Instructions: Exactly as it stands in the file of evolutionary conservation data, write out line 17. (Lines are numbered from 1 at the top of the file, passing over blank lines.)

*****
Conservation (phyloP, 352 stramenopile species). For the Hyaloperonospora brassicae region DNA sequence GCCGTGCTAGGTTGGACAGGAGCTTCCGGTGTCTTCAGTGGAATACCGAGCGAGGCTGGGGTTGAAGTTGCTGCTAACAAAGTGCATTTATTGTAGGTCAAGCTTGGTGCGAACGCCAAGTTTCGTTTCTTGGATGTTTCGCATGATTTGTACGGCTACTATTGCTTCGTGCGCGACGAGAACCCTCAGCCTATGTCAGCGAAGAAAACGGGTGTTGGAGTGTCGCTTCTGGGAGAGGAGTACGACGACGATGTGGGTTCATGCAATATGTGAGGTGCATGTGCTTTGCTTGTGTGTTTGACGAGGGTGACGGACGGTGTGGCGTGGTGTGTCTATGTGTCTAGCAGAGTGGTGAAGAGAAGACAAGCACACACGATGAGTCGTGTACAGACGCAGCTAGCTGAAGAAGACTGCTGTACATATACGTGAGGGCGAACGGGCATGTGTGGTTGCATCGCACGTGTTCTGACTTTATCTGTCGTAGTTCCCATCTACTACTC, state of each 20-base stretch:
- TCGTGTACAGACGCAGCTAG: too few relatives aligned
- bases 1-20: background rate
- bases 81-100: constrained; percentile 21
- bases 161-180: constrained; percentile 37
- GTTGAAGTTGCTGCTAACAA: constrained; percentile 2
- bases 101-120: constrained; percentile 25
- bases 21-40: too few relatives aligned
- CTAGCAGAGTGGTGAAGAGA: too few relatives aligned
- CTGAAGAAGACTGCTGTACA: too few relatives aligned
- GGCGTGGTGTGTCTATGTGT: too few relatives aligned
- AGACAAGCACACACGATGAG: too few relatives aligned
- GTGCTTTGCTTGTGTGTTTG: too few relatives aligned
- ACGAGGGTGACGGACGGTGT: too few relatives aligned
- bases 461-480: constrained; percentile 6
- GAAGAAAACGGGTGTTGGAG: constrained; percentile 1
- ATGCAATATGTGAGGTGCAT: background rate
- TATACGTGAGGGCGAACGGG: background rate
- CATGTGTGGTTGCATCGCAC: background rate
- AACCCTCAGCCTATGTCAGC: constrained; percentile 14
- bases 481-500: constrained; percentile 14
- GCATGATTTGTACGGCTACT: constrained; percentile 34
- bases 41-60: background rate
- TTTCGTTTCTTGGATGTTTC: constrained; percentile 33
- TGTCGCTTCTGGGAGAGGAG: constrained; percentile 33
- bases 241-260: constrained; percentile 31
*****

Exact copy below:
- ATGCAATATGTGAGGTGCAT: background rate